Last week, a massive wave of spam email that infects victims with a new type of ransomware, dubbed "Jaff", flooded networks across Europe, North America and Australia. Estimates put the number of malicious emails in the tens of millions.
This article previously appeared on Information Management. Mordechai Guri is Chief Science Officer at Morphisec.
National Cybersecurity Awareness Month closed by focusing on scenarios straight out of action movies and nightmares – attacks on our critical infrastructure. These days, however, the threat is more likely to come from an innocent seeming email than bomb-toting terrorists à la Die Hard.
Utilities, hospitals, transportation systems, and all the other systems our communities and countries depend on are increasingly digitally controlled and connected. This brings tremendous productivity and reliability gains: better alignment of supply and demand, predictive maintenance planning, predictive outage response, instantaneous sharing of vital data and more. In some cases, like health care, it can make the difference between life and death.
Last week I had the pleasure of speaking at the Israeli Dealmakers Summit in Silicon Valley. With over a thousand of the world’s top corporations, investors and entrepreneurs, it’s known as the largest and most prestigious Israel-focused business event. While it was exciting to participate, the real privilege was to be able to help showcase the innovative ideas and technology coming out of Israel.
Imagine this. You are in charge of public health and must deal with an unrelenting epidemic. You have two options for protecting the population.
The first option is to monitor each person for symptoms of infection. You buy analytical technology and infrastructure, hire staff and build hospitals. You send forth specialists to monitor everyone. When they notice symptoms, more tests are performed. The symptoms are
subtle (fatigue, headache, stiffness), and healthy and sick people look a lot alike, so to be on the safe side you test far more people than are truly ill. Once you suspect infection, you quarantine the person and start a course of treatment. Sometimes the people are cured. Sometimes they are not. You can’t guarantee that you will find everyone who is infected. Or that everyone you treat is ill. The monitoring and mandatory quarantine intrude on civil liberties, disrupt lives and interfere with the economy. To compound matters, the disease mutates, so you have to continually design new screening tests and retrain the specialists.
One of the biggest cybersecurity events of the year, held in one of the most beautiful cities in the world, is almost upon us. The 2017 RSA Conference in San Francisco opens next week, and Morphisec's top experts will be on hand to discuss your security and business challenges. Learn more about Morphisec Endpoint Threat Prevention – the first and only solution to use Moving Target Defense technology to prevent zero-days, evasive malware, ransomware and advanced attacks in real-time.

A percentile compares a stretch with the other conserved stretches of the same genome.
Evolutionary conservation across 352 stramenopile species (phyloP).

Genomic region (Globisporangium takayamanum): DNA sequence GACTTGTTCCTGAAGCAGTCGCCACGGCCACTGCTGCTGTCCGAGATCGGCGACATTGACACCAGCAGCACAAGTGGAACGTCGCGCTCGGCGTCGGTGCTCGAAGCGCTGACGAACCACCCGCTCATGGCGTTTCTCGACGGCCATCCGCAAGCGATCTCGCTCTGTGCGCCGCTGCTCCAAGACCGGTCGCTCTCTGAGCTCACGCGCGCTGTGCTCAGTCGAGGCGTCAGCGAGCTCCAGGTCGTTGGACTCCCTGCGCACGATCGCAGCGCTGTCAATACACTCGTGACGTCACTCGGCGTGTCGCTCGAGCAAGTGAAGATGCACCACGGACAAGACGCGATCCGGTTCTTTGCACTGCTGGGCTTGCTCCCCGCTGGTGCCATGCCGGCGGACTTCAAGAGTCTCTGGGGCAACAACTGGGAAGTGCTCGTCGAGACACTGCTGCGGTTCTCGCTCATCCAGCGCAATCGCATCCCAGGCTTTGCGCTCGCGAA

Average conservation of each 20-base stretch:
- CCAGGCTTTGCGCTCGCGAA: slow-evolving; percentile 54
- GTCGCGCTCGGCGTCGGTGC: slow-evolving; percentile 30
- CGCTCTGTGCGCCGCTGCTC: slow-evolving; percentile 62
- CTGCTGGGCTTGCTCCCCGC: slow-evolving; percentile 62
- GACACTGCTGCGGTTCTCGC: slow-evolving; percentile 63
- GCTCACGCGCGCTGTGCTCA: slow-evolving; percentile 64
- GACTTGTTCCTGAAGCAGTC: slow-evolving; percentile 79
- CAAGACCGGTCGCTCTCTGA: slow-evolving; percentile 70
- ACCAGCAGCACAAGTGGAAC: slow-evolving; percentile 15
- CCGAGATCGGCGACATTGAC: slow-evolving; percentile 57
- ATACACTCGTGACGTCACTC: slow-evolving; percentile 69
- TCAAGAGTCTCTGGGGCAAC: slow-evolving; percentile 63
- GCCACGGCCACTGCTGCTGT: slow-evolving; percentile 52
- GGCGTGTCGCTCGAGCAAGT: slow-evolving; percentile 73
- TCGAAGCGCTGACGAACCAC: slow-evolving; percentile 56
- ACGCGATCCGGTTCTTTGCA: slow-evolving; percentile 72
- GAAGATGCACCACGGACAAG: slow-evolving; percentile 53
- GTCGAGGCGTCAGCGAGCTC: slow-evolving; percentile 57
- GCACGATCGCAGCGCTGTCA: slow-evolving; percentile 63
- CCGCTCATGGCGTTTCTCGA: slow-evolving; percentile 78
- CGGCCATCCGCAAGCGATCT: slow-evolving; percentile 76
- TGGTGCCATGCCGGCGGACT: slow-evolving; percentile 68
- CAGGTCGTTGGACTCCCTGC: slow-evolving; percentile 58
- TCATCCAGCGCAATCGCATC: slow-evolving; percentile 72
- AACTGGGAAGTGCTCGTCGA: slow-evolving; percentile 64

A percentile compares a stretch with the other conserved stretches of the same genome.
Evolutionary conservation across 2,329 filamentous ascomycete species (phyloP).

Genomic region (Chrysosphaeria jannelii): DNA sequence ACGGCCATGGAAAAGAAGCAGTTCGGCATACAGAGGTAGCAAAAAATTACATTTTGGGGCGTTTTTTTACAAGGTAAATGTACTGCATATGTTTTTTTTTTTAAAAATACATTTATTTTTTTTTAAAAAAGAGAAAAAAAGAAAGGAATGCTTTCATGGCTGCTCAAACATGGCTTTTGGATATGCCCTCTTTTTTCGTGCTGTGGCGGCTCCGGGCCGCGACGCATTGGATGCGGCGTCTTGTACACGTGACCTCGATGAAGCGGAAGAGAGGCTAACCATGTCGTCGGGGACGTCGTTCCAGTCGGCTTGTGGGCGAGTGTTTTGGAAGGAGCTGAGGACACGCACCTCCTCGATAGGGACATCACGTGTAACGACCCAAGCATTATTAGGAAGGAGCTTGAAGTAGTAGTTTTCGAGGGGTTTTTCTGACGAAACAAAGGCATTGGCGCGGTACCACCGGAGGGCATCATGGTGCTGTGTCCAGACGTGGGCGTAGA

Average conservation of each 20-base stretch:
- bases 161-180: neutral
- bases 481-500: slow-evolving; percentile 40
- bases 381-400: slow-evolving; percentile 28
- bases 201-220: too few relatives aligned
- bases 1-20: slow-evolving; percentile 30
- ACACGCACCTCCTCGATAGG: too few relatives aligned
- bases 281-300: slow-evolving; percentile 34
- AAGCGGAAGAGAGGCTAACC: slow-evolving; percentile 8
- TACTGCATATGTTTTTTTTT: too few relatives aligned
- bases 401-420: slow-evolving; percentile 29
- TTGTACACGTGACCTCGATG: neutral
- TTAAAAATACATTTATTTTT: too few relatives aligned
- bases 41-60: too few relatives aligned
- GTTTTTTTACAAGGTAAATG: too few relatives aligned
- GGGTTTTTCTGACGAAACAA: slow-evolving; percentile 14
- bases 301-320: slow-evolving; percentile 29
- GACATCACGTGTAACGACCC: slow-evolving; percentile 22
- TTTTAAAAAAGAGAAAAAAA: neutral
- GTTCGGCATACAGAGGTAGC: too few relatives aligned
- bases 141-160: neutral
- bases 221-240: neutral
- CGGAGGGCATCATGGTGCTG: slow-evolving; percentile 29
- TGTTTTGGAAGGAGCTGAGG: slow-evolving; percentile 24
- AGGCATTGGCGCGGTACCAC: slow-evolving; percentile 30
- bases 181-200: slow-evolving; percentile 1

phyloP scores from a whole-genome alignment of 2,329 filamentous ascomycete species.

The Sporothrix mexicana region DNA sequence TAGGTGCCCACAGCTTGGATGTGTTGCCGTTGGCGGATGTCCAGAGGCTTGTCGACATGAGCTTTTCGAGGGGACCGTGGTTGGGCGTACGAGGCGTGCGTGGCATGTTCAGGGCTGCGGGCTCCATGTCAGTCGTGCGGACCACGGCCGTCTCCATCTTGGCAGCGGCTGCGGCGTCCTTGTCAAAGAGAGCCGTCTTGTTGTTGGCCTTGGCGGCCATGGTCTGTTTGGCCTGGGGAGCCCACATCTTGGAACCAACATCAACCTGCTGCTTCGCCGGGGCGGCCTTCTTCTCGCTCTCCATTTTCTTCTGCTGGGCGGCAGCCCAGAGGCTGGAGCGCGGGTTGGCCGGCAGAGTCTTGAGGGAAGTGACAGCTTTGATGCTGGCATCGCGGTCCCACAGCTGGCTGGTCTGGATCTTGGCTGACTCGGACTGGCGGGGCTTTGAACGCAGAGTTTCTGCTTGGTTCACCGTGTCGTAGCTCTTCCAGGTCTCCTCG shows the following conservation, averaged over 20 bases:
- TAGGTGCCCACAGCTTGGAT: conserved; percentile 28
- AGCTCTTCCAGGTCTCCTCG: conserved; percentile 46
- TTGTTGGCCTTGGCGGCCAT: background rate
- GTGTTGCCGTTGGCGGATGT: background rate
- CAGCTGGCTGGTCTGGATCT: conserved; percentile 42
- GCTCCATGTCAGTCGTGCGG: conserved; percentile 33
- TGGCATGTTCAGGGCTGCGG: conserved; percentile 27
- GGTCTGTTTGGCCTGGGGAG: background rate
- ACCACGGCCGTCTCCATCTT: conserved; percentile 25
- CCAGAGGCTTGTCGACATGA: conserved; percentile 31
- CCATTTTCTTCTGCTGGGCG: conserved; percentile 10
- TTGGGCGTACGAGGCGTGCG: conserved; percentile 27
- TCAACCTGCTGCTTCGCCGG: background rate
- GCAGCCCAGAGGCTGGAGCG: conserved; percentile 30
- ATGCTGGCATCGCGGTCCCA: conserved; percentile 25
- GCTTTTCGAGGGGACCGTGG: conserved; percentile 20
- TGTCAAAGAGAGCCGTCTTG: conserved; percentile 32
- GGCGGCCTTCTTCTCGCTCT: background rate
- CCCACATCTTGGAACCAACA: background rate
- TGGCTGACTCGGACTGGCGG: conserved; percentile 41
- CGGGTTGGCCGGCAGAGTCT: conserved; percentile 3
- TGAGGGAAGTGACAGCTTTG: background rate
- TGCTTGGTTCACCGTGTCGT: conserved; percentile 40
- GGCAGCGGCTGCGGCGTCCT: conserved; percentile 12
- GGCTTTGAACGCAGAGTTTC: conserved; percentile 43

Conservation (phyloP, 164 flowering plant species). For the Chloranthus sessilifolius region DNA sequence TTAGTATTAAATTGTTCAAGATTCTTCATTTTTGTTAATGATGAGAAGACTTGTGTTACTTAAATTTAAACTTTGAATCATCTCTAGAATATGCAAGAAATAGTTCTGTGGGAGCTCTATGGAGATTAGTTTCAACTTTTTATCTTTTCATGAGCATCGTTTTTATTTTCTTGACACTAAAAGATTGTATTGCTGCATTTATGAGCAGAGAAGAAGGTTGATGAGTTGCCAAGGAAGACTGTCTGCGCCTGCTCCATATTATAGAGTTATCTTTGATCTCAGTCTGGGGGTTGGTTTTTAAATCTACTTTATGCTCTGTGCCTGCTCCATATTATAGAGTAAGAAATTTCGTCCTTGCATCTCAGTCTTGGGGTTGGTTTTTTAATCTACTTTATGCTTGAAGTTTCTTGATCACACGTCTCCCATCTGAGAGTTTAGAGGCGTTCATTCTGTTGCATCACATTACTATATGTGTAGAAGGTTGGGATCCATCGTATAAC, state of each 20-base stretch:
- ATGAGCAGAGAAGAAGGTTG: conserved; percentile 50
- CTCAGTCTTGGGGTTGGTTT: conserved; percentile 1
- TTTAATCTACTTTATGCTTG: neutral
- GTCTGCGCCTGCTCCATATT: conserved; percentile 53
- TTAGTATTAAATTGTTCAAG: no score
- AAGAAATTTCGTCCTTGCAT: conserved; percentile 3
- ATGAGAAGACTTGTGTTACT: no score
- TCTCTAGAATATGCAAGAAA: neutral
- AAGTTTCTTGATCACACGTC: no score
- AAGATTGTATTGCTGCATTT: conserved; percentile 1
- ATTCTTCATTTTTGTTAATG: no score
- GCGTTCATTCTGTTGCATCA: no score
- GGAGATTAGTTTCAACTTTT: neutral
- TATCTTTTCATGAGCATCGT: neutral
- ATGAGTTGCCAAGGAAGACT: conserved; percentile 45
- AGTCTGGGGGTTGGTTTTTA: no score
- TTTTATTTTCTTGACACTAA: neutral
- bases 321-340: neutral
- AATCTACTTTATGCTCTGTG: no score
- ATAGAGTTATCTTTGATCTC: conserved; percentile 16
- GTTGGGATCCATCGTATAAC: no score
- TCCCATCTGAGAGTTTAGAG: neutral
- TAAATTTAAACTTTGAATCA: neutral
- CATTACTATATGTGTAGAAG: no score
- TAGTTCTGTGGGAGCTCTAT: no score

Hedge funds are coming under increasingly heavy fire from attackers and regulators alike. A 2015 report issued by the SEC that examined more than 100 financial companies found that 88 per cent of broker-dealers and 74 per cent of investment advisers have experienced a cyberattack directly or through one or more of their vendors.
Morphisec brings its team of cyber security experts to CyberTech Tel Aviv next week, January 30 to February 2. Meet the faces behind the pioneering Moving Target Defense technology that’s disrupting the endpoint security field.
Today, a few hackers may be ideologically motivated, but the majority of attacks are financially-driven crimes. This is seen most clearly in the rise of ransomware; no mystery, just pure and simple extortion. And consider the latest victim of choice, the healthcare industry, sacrosanct in most people’s eyes but merely a lucrative, vulnerable target to cybercriminals. As such, cybercrime follows the economic rules of any business – reward must outweigh costs – and should be confronted on those terms.
Welcome to 2017! What should we expect in cybersecurity in 2017? Our final post of cybersecurity predictions is from Adrian Asher, CISO for the London Stock Exchange Group and Morphisec Advisory Board member. He looks at upcoming developments in several key cybersecurity areas and offers some suggestions for moving forward.
This is the second blog post in a series of excerpts from the ebook (download here) “Know Your Cyber Security ROI: Making the Business Case for Cyber Security.” The first post introduced the concept of cybersecurity implicit ROI and the factors that determine the expected value of your cybersecurity operations. It also outlined the three attack phases and the correlation between attack phase and organizational cost.
This post examines the first attack phase and the costs associated with precautionary measures during this phase:
Organizations employ many precautions and actions in the attempt to block cyber attacks. Such measures can require significant time and resources to implement as well as maintain. This class of tools includes endpoint security solutions such as anti-virus, protection and detection systems as well as gateway solutions.
Every enterprise includes software patching as part of its security system to some extent. Because of its widespread use and marked impact on business processes, we will examine patching as an example of direct and indirect costs to your organization.